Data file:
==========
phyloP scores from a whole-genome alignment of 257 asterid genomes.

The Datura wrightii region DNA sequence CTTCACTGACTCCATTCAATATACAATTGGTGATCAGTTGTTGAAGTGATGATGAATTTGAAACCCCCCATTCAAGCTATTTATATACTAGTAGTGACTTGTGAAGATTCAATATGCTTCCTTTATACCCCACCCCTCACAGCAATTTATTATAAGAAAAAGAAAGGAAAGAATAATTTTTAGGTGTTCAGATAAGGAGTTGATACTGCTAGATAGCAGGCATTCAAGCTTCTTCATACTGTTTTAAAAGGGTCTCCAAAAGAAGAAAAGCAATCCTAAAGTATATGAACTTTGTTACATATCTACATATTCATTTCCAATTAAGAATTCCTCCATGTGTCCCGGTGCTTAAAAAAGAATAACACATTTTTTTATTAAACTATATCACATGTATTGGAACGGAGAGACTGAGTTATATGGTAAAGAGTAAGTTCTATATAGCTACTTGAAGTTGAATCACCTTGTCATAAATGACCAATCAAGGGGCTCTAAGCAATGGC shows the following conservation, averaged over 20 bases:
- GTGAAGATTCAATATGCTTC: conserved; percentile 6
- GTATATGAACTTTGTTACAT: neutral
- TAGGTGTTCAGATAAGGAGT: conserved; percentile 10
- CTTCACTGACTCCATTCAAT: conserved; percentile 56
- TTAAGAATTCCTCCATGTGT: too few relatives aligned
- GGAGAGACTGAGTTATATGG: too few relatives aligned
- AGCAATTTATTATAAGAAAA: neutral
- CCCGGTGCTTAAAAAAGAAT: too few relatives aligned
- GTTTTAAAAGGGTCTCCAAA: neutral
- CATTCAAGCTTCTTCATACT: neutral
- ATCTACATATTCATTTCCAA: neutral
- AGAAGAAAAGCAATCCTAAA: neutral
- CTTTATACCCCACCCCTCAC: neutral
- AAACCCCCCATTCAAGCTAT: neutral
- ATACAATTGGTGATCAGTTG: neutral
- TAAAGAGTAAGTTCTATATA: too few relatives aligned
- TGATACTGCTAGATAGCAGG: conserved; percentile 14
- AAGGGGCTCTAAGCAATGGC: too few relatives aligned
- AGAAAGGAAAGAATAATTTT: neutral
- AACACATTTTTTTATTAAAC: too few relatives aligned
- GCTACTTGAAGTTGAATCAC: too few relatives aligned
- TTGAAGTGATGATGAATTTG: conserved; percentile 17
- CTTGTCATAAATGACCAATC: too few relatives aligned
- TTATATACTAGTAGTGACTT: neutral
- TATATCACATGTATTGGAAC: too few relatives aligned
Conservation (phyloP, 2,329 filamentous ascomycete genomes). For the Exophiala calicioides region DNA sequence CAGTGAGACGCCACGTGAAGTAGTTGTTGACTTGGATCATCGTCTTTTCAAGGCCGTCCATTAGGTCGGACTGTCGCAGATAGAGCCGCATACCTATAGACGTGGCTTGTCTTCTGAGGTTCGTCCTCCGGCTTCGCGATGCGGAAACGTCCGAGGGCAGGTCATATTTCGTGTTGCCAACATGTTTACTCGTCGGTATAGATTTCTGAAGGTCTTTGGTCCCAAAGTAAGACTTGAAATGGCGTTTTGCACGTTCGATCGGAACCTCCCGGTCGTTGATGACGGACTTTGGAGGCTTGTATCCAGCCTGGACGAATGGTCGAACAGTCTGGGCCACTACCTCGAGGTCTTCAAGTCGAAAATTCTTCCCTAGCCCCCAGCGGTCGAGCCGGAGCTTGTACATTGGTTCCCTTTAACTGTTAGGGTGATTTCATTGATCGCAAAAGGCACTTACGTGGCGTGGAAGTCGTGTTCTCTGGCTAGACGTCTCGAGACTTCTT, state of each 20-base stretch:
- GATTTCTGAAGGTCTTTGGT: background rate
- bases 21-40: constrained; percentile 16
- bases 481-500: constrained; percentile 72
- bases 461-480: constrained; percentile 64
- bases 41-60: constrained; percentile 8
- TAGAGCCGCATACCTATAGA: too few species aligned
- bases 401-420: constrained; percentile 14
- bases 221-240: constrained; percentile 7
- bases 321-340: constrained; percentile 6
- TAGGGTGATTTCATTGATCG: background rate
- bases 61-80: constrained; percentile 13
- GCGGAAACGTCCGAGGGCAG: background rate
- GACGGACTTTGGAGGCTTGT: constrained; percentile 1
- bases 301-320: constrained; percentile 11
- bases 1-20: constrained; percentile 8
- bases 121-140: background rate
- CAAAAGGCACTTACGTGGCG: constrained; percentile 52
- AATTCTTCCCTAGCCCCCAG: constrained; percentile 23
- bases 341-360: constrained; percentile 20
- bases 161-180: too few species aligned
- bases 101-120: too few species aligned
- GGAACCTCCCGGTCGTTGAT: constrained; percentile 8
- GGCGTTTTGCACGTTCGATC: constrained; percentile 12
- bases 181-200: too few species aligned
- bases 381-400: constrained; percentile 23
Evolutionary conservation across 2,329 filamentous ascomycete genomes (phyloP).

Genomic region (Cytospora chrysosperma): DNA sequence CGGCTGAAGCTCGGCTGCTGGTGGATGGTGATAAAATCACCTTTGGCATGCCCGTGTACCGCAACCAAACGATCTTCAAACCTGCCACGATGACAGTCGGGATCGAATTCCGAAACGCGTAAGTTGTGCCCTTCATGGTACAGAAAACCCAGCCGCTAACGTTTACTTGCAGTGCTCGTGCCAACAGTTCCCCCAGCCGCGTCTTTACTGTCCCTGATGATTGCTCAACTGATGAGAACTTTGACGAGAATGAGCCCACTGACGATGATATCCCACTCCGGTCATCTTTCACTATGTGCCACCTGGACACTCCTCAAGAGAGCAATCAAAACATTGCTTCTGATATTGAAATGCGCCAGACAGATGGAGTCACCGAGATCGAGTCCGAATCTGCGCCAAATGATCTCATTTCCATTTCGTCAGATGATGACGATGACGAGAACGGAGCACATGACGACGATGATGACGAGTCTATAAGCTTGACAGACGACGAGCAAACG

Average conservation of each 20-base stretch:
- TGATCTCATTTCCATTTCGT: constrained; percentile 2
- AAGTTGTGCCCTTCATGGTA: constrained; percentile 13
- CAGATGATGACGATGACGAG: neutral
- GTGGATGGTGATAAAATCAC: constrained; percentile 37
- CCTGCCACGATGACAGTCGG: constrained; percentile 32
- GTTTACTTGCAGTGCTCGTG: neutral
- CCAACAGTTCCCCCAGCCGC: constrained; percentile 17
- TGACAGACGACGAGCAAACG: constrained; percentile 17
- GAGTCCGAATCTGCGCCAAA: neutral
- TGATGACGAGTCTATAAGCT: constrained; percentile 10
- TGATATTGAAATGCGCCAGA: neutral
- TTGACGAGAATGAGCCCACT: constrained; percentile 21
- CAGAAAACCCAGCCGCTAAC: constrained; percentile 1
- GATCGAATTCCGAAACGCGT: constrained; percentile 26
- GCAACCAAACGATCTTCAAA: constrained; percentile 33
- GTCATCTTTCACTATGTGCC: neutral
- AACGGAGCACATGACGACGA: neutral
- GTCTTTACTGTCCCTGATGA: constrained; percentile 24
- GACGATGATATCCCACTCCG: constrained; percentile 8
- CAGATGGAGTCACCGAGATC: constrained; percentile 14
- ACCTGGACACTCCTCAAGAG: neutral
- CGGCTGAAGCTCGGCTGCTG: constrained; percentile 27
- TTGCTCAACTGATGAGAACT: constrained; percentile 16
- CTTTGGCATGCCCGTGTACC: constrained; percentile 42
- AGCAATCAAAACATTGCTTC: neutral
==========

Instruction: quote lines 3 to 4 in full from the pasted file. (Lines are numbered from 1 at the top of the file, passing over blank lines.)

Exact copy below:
- GTGAAGATTCAATATGCTTC: conserved; percentile 6
- GTATATGAACTTTGTTACAT: neutral